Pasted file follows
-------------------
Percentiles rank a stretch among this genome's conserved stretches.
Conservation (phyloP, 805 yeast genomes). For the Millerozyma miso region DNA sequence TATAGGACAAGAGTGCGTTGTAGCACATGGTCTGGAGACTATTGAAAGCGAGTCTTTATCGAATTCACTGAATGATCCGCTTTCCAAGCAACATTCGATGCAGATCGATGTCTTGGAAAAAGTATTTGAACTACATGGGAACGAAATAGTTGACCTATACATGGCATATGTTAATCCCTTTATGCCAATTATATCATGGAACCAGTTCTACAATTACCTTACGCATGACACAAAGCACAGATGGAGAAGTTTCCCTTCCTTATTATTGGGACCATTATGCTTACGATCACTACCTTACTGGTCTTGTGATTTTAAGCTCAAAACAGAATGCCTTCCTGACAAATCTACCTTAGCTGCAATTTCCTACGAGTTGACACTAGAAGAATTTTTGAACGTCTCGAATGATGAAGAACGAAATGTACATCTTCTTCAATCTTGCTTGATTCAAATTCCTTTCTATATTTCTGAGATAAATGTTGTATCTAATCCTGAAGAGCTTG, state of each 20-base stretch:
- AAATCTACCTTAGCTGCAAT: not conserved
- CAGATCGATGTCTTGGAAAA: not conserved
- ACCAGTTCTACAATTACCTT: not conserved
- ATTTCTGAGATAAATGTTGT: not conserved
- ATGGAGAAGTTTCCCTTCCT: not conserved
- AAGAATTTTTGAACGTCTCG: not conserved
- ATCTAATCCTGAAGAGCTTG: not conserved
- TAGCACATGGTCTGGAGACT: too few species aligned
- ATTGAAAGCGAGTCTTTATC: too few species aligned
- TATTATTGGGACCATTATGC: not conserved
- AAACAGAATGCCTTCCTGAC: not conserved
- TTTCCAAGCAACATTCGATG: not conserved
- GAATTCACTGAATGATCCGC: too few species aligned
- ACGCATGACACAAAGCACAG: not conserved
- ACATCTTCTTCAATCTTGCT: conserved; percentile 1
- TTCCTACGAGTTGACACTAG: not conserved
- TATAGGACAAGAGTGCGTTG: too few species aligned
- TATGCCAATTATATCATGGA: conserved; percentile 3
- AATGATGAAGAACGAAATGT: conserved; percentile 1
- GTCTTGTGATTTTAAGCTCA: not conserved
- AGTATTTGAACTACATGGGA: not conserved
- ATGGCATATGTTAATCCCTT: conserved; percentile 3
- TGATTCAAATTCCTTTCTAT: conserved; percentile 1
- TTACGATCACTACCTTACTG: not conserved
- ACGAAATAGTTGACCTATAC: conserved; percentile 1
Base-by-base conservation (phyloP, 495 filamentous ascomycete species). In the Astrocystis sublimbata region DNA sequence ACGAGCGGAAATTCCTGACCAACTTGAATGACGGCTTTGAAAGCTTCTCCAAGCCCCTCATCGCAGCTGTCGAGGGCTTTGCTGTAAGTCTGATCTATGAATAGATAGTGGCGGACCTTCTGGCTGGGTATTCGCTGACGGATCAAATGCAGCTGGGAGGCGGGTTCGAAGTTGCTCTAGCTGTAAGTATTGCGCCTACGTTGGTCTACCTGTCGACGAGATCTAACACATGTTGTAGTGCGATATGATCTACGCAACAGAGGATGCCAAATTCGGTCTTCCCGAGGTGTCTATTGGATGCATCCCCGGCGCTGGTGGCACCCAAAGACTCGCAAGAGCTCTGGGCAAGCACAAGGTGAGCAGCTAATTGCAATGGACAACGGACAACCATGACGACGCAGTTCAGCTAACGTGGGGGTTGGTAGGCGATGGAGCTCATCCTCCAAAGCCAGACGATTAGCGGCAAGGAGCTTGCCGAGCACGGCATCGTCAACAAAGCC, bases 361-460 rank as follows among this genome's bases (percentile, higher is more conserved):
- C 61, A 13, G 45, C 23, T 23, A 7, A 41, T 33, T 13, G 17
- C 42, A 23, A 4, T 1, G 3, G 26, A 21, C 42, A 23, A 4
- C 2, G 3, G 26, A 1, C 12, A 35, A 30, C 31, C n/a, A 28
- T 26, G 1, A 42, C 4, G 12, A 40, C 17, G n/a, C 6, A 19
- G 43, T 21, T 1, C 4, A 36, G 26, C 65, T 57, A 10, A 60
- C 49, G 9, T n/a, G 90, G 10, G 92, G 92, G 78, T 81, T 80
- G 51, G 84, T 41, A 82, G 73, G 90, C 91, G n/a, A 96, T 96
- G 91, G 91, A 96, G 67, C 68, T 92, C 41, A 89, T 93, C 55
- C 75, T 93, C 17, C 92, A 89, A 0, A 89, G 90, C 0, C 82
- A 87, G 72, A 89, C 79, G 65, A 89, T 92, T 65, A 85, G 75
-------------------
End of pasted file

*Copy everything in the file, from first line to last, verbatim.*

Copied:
Percentiles rank a stretch among this genome's conserved stretches.
Conservation (phyloP, 805 yeast genomes). For the Millerozyma miso region DNA sequence TATAGGACAAGAGTGCGTTGTAGCACATGGTCTGGAGACTATTGAAAGCGAGTCTTTATCGAATTCACTGAATGATCCGCTTTCCAAGCAACATTCGATGCAGATCGATGTCTTGGAAAAAGTATTTGAACTACATGGGAACGAAATAGTTGACCTATACATGGCATATGTTAATCCCTTTATGCCAATTATATCATGGAACCAGTTCTACAATTACCTTACGCATGACACAAAGCACAGATGGAGAAGTTTCCCTTCCTTATTATTGGGACCATTATGCTTACGATCACTACCTTACTGGTCTTGTGATTTTAAGCTCAAAACAGAATGCCTTCCTGACAAATCTACCTTAGCTGCAATTTCCTACGAGTTGACACTAGAAGAATTTTTGAACGTCTCGAATGATGAAGAACGAAATGTACATCTTCTTCAATCTTGCTTGATTCAAATTCCTTTCTATATTTCTGAGATAAATGTTGTATCTAATCCTGAAGAGCTTG, state of each 20-base stretch:
- AAATCTACCTTAGCTGCAAT: not conserved
- CAGATCGATGTCTTGGAAAA: not conserved
- ACCAGTTCTACAATTACCTT: not conserved
- ATTTCTGAGATAAATGTTGT: not conserved
- ATGGAGAAGTTTCCCTTCCT: not conserved
- AAGAATTTTTGAACGTCTCG: not conserved
- ATCTAATCCTGAAGAGCTTG: not conserved
- TAGCACATGGTCTGGAGACT: too few species aligned
- ATTGAAAGCGAGTCTTTATC: too few species aligned
- TATTATTGGGACCATTATGC: not conserved
- AAACAGAATGCCTTCCTGAC: not conserved
- TTTCCAAGCAACATTCGATG: not conserved
- GAATTCACTGAATGATCCGC: too few species aligned
- ACGCATGACACAAAGCACAG: not conserved
- ACATCTTCTTCAATCTTGCT: conserved; percentile 1
- TTCCTACGAGTTGACACTAG: not conserved
- TATAGGACAAGAGTGCGTTG: too few species aligned
- TATGCCAATTATATCATGGA: conserved; percentile 3
- AATGATGAAGAACGAAATGT: conserved; percentile 1
- GTCTTGTGATTTTAAGCTCA: not conserved
- AGTATTTGAACTACATGGGA: not conserved
- ATGGCATATGTTAATCCCTT: conserved; percentile 3
- TGATTCAAATTCCTTTCTAT: conserved; percentile 1
- TTACGATCACTACCTTACTG: not conserved
- ACGAAATAGTTGACCTATAC: conserved; percentile 1
Base-by-base conservation (phyloP, 495 filamentous ascomycete species). In the Astrocystis sublimbata region DNA sequence ACGAGCGGAAATTCCTGACCAACTTGAATGACGGCTTTGAAAGCTTCTCCAAGCCCCTCATCGCAGCTGTCGAGGGCTTTGCTGTAAGTCTGATCTATGAATAGATAGTGGCGGACCTTCTGGCTGGGTATTCGCTGACGGATCAAATGCAGCTGGGAGGCGGGTTCGAAGTTGCTCTAGCTGTAAGTATTGCGCCTACGTTGGTCTACCTGTCGACGAGATCTAACACATGTTGTAGTGCGATATGATCTACGCAACAGAGGATGCCAAATTCGGTCTTCCCGAGGTGTCTATTGGATGCATCCCCGGCGCTGGTGGCACCCAAAGACTCGCAAGAGCTCTGGGCAAGCACAAGGTGAGCAGCTAATTGCAATGGACAACGGACAACCATGACGACGCAGTTCAGCTAACGTGGGGGTTGGTAGGCGATGGAGCTCATCCTCCAAAGCCAGACGATTAGCGGCAAGGAGCTTGCCGAGCACGGCATCGTCAACAAAGCC, bases 361-460 rank as follows among this genome's bases (percentile, higher is more conserved):
- C 61, A 13, G 45, C 23, T 23, A 7, A 41, T 33, T 13, G 17
- C 42, A 23, A 4, T 1, G 3, G 26, A 21, C 42, A 23, A 4
- C 2, G 3, G 26, A 1, C 12, A 35, A 30, C 31, C n/a, A 28
- T 26, G 1, A 42, C 4, G 12, A 40, C 17, G n/a, C 6, A 19
- G 43, T 21, T 1, C 4, A 36, G 26, C 65, T 57, A 10, A 60
- C 49, G 9, T n/a, G 90, G 10, G 92, G 92, G 78, T 81, T 80
- G 51, G 84, T 41, A 82, G 73, G 90, C 91, G n/a, A 96, T 96
- G 91, G 91, A 96, G 67, C 68, T 92, C 41, A 89, T 93, C 55
- C 75, T 93, C 17, C 92, A 89, A 0, A 89, G 90, C 0, C 82
- A 87, G 72, A 89, C 79, G 65, A 89, T 92, T 65, A 85, G 75